Lori: We've had cities and counties that came out before the state. But I think for the ones that are sort of still waiting, I think they've been just waiting to see what happens, how we handle the implementation. And we can share that, everything we've done. I don't know that we all have to reinvent the wheel. Right?

Interviewer: Right.

Lori: I mean, we're happy to share our knowledge, what worked, what doesn't work. "Here's what we're doing to process licenses." I think that would be very helpful. And I think we got to get better at communicating that to the locals.

Interviewer: Got it. We had talked about the fact that you were definitely in touch with your colleagues in Canada and other geographies. Have you kept going with that? And is there open dialogue, between California and other states, sure, but other international players?

Lori: Yes. Absolutely. Canada, a big one. In fact, it's sort of turned around where now people are coming to us and asking us what we're doing, so it's like-

Interviewer: That's a good sign.

Lori: Yeah. It is a good sign. So yes. Open dialogue with Canada because they're just starting with legalization. We continue to have dialogue with all the states surrounding us. But now it's just spreading throughout the country. So we have a big state regulator group. And that's only good for everybody.

Interviewer: Exactly.

Lori: But I will say California's always ... I always think we're different, though. We are.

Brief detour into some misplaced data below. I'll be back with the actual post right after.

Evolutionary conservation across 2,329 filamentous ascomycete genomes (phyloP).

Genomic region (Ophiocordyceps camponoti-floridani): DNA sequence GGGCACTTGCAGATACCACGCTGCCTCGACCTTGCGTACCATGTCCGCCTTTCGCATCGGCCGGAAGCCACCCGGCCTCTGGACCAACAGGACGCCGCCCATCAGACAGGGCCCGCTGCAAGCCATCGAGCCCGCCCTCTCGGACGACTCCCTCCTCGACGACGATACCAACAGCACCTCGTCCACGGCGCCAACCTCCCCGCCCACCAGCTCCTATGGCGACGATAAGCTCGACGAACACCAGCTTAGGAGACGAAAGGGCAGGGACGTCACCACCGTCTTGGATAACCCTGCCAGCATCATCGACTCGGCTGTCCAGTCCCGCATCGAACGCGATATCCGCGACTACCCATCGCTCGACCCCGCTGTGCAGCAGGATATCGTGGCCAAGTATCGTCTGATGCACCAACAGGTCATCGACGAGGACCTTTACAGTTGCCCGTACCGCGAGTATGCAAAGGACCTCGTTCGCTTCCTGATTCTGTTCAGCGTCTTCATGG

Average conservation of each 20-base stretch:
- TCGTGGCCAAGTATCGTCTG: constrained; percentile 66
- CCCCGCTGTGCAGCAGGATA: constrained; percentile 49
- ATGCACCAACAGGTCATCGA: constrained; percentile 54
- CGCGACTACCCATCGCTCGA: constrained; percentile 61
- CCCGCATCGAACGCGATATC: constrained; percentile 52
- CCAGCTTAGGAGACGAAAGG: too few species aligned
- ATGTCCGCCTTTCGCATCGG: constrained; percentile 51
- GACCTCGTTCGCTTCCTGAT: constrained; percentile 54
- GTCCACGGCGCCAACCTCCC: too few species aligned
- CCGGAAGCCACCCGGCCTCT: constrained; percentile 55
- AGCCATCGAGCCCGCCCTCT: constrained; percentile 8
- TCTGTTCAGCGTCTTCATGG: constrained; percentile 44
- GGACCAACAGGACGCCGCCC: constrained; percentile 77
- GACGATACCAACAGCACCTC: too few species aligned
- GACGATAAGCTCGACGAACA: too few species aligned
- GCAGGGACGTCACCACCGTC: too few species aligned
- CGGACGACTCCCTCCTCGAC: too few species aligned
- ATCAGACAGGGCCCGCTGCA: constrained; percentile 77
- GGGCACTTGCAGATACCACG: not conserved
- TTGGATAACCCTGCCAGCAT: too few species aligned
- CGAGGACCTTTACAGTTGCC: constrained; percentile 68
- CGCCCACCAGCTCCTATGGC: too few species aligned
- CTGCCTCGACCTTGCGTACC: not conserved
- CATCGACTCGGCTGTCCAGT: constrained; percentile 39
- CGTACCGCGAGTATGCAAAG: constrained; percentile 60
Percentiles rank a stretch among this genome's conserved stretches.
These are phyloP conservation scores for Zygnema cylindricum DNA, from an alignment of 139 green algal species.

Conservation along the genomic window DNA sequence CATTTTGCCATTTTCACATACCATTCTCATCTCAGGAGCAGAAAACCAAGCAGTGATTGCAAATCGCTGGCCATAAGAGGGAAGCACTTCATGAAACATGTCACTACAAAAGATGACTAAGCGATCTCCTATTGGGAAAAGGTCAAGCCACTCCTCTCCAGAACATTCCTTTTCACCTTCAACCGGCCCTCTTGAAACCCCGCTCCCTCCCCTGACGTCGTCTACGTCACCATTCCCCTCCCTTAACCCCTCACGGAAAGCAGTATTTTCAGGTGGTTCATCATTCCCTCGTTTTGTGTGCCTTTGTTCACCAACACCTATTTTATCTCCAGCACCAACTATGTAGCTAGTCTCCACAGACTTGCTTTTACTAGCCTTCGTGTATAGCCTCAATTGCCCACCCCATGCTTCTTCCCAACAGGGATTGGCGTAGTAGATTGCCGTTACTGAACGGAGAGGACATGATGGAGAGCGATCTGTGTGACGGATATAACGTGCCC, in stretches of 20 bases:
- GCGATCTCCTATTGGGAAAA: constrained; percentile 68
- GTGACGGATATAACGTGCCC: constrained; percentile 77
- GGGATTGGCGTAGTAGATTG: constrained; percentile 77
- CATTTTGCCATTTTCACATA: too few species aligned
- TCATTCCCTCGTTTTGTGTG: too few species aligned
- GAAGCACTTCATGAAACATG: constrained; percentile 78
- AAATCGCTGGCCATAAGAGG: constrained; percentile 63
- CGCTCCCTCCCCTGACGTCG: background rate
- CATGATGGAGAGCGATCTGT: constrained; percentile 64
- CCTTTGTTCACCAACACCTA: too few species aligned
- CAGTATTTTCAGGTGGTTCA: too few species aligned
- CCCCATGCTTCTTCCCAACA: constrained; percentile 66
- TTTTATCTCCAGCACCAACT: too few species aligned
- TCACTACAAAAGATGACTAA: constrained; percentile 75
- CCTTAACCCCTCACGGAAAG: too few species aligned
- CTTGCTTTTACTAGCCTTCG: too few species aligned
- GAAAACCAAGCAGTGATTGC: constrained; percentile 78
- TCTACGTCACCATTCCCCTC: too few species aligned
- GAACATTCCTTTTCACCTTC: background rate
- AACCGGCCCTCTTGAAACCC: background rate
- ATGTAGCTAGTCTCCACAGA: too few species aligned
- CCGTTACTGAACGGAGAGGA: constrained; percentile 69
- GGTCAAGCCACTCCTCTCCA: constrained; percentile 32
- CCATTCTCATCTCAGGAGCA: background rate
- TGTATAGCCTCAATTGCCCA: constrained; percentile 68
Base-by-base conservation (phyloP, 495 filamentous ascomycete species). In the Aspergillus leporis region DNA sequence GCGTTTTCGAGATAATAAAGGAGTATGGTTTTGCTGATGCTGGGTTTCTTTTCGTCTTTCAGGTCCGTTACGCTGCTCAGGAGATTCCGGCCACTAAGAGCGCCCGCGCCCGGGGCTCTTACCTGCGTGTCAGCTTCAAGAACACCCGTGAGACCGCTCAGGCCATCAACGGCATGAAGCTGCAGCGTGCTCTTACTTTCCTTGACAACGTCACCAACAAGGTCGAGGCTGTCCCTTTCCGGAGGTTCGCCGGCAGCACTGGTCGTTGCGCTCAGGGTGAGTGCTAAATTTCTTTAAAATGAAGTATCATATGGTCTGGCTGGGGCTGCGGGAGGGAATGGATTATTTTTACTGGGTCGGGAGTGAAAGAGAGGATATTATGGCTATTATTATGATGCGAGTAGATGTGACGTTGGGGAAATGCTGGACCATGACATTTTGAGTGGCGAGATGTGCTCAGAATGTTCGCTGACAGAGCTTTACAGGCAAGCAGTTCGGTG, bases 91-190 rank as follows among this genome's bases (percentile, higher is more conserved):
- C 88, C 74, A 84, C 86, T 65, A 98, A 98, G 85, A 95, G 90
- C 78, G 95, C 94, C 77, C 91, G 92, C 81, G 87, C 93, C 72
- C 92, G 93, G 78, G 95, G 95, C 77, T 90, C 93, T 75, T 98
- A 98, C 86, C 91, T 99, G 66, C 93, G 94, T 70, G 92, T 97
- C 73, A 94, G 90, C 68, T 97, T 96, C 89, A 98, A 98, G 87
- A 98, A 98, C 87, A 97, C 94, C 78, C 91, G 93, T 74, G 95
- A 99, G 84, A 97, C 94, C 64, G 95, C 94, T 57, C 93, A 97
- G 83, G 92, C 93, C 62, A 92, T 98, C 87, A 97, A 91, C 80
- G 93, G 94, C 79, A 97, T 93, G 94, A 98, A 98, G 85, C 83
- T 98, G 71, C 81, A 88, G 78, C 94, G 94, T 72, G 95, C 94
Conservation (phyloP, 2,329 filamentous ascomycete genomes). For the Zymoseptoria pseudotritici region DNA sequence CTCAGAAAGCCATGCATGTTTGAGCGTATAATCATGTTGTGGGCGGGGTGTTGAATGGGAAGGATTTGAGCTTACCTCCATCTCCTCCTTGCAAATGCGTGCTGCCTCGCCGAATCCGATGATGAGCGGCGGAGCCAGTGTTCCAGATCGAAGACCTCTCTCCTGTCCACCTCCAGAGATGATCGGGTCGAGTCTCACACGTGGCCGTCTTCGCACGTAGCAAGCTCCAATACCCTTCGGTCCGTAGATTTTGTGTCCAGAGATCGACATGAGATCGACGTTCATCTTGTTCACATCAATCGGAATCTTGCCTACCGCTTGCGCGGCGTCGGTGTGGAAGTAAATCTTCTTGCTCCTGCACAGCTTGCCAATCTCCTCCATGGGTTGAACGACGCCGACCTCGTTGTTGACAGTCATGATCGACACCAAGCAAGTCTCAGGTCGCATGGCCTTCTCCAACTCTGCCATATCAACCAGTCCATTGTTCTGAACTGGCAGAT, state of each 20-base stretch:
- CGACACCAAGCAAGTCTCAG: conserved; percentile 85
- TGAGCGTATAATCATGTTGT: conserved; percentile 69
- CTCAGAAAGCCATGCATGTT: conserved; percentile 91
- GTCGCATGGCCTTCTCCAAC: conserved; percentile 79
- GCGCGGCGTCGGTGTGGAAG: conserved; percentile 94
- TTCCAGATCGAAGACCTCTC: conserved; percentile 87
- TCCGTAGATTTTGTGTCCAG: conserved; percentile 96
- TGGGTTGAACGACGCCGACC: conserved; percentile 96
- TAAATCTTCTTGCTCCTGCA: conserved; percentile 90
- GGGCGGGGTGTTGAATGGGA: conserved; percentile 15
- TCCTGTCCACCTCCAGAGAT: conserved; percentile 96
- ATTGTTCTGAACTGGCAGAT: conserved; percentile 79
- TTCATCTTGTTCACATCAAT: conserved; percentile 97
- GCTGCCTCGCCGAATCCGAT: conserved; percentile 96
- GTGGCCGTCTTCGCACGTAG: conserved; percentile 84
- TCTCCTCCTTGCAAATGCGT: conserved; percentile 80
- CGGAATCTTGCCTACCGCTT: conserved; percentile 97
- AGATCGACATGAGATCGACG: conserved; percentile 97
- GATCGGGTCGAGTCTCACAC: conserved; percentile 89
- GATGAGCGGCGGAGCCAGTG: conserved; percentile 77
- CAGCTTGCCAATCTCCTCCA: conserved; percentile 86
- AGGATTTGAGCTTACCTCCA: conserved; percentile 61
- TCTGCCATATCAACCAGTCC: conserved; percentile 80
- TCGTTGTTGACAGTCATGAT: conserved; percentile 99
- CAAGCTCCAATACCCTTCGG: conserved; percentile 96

Interviewer: Yes. Yes. This is true. Any Californian will tell you that.

Lori: And I'm very proud of that.

Interviewer: Yeah, of course.

Lori: We are different than any other state or country. And I think that's very cool.

Interviewer: Understanding that, what are they asking you or what are you telling them? What could you share with us out here in the open about the type of dialogue, the type of questions that are being bandied about as far as regulations?

Lori: Oh, I think still testing regulation. I think that's always going to be constantly evolving. Like, "How did we determine our batch sizes? What are we testing for? What are we seeing from the results?" So that's always ... I never thought testing would be just so ... I never knew I would be involved in testing as much as we are. And then, the other thing is the manufactured products. I think it's dealing with the thousands of manufactured products, and they're all from the tinctures to the creams, the concentrates, the edibles. I think we all sort of struggle with what's the appropriate packaging and the labeling. And do you treat them differently? Is it different for the adult-use market versus the medical? So I think those are ... Because you're seeing new products all the time and keeping up with that. You know?

Interviewer: Right. With tinctures, you're allowing kind of different kind of rule sets with what they've got there, right? Will you go into that a little bit?

Lori: Yeah. That's the Department of Public Health. They have different THC levels, whether it's a medical market or the adult-use market. And then their proposed regulations. They now have a new category for the sublingual, like the mints and things like that. So you're seeing us already evolving and not just treating it all the same. You're already seeing that. And I think we're going to constantly be tweaking that. Right?